Romanticism: a Period of Imagination, Nature, and Symbolism The Romantic Period began in the mid-eighteenth century and extended into the nineteenth century. Romanticism was about creative thinking, "thinking outside the box", completely contradicting Neoclassicism, which was about straight forward thinking, "thinking inside the box". It was a philosophical movement that redefined the fundamental ways of what people thought about themselves and the world around them. The Romantic period overlapped with the "age of revolution", which included the American (1776) and the French (1789) revolutions. This was a time of change, where new skeptical ideas were "in" and old traditional ones were "out". In romanticism poetry came new concepts, like the use of imagination, nature, and symbolism.
These new concepts soon became very popular with most of the poets. With these new concepts came new poets like John Keats, William Blake, and William Wordsworth, who soon became leading poets of the romanticism movement. Although using the same concepts: imagination, nature, and symbolism, Keats's, Blake's, and Wordsworth's works are distinguishably different due to their distinct use of poetic devices. The style of writing is a characteristic of the poet.
Each poet uses the concepts in various ways to present their ideas. The concept of opening a reader's imagination is used widely with several poetic devices. A great physicist by the name of Albert Einstein once said, "Imagination is more important than knowledge. Knowledge is limited.
Imagination encircles the world". Albert Einstein was one of the most intellectual human beings to have lived on Earth. His statement shows the importance of imagination. What he is trying to say is that though a person may be very knowledgeable there will always be a limit to what they know, for they can not know everything, and knowing everything is a limit in itself for then the person can not learn anything new. A person's imagination on the other hand is limitless, since it is so vast, new ideas are always "popping" into their heads. Opening a reader's horizons became a key purpose in romanticism poetry.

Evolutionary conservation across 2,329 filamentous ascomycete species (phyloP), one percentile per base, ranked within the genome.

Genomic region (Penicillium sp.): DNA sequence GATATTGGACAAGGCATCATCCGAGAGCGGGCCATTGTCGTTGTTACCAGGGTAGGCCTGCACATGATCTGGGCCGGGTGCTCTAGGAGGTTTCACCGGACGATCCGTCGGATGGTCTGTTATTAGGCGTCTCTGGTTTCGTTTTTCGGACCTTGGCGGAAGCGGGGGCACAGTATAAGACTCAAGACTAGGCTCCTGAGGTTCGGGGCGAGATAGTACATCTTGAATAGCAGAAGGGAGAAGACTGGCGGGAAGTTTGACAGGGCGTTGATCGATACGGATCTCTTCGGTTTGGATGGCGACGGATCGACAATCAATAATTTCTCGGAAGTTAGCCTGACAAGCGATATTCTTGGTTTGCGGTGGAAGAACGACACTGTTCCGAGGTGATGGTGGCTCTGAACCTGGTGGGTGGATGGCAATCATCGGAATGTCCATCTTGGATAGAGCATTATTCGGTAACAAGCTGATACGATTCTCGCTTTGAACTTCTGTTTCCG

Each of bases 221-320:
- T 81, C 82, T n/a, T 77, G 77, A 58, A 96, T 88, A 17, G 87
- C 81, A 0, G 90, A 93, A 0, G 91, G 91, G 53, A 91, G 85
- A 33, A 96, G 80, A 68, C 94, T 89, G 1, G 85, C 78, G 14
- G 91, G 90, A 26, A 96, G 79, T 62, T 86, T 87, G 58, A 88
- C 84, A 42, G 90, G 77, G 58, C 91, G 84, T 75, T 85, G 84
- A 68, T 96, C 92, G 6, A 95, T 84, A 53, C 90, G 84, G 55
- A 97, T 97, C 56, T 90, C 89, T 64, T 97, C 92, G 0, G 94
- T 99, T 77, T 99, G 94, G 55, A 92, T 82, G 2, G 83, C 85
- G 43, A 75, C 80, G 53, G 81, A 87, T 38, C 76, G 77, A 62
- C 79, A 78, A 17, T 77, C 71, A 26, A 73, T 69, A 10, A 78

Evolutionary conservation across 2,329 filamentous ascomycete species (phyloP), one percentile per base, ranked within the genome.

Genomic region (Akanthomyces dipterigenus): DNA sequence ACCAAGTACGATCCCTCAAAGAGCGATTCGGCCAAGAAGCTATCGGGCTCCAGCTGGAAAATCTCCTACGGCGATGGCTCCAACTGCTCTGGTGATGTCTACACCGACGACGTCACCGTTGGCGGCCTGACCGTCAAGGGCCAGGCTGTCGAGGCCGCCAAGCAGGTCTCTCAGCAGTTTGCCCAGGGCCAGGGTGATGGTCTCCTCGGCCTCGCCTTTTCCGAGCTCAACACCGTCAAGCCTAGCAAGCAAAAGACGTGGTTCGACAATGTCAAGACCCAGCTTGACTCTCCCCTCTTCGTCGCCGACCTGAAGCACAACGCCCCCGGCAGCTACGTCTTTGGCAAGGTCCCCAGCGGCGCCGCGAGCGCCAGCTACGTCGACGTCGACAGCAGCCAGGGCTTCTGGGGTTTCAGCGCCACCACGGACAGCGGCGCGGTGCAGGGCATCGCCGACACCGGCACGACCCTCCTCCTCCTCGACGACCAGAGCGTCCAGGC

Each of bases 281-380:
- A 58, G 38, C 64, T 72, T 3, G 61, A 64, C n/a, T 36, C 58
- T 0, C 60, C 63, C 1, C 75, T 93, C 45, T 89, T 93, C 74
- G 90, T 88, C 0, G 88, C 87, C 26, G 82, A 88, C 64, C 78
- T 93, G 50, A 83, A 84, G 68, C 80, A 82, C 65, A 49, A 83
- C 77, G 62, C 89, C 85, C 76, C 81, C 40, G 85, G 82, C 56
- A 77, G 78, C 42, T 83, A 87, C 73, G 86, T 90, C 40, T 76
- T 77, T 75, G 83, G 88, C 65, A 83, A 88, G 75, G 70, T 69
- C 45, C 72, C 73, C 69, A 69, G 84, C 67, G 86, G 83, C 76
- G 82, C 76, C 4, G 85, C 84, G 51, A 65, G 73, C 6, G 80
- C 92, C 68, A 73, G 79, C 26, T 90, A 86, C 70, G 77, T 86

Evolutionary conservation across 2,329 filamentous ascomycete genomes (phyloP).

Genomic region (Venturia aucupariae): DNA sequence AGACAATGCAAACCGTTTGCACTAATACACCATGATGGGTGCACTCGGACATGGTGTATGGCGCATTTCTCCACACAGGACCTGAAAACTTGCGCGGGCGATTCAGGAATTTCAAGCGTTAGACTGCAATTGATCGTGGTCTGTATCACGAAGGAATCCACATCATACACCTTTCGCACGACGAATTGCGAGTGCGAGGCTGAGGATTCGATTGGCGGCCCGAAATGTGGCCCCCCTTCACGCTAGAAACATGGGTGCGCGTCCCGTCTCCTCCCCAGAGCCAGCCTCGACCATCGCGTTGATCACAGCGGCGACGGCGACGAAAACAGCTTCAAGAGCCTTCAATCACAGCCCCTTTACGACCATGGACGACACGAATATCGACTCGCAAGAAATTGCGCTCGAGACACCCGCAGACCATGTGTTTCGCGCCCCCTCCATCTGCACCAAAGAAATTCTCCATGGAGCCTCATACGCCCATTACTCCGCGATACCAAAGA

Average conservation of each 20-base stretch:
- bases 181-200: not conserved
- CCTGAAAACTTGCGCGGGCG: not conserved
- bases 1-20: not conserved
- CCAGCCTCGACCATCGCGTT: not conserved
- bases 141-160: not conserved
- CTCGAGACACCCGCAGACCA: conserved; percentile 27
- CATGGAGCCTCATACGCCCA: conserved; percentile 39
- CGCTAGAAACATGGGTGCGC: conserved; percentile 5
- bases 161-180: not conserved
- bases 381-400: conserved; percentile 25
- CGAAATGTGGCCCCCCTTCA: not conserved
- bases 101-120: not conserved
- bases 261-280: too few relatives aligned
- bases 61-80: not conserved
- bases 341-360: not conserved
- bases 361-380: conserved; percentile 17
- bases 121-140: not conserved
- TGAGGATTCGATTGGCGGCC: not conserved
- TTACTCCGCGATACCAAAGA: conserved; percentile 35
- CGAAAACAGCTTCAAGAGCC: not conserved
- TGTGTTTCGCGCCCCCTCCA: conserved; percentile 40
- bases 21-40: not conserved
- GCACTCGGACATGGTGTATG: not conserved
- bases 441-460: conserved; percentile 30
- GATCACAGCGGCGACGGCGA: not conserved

Poets started using more descriptive language so that the reader would be able to have a vivid picture in their head and be able to relate better to the images and events presented in the poem. In John Keats's poem, "Ode to Autumn", his use of language creates images only seen in autumn, that put the reader in a sense of awe, making them appreciate autumn for what it really is, rather than the season that comes before winter and after summer. In the first stanza he uses a wide range of imagery to create a visual image of an autumn landscape:" Season of mists and mellow fruitfulness, / Close bosom-friend of the maturing sun; / Conspiring with him how to load and bless / With fruit the vines that round the thatch-eves run; / To bend with apples the moss'd cottage-trees, / And fill all fruit with ripeness to the core; / To swell the gourd, and plump the hazel shells / With a sweet kernel; to set budding more, / And still more, later flowers for the bees, / Until they think warm days will never cease, / For Summer has o'er-brim m'd their clammy cells", (line 1-11). William Blake's writing style in the poem, "The Lamb", creates a mood that allows the reader when reading poem to picture a little fluffy white lamb playing in a green meadow. In the lines, "Give thee such a tender voice, / Making all the vales rejoice?" (line 7-8), Blake puts the reader in a sort of melancholy mood as if they could actually hear the lamb's beautiful voice.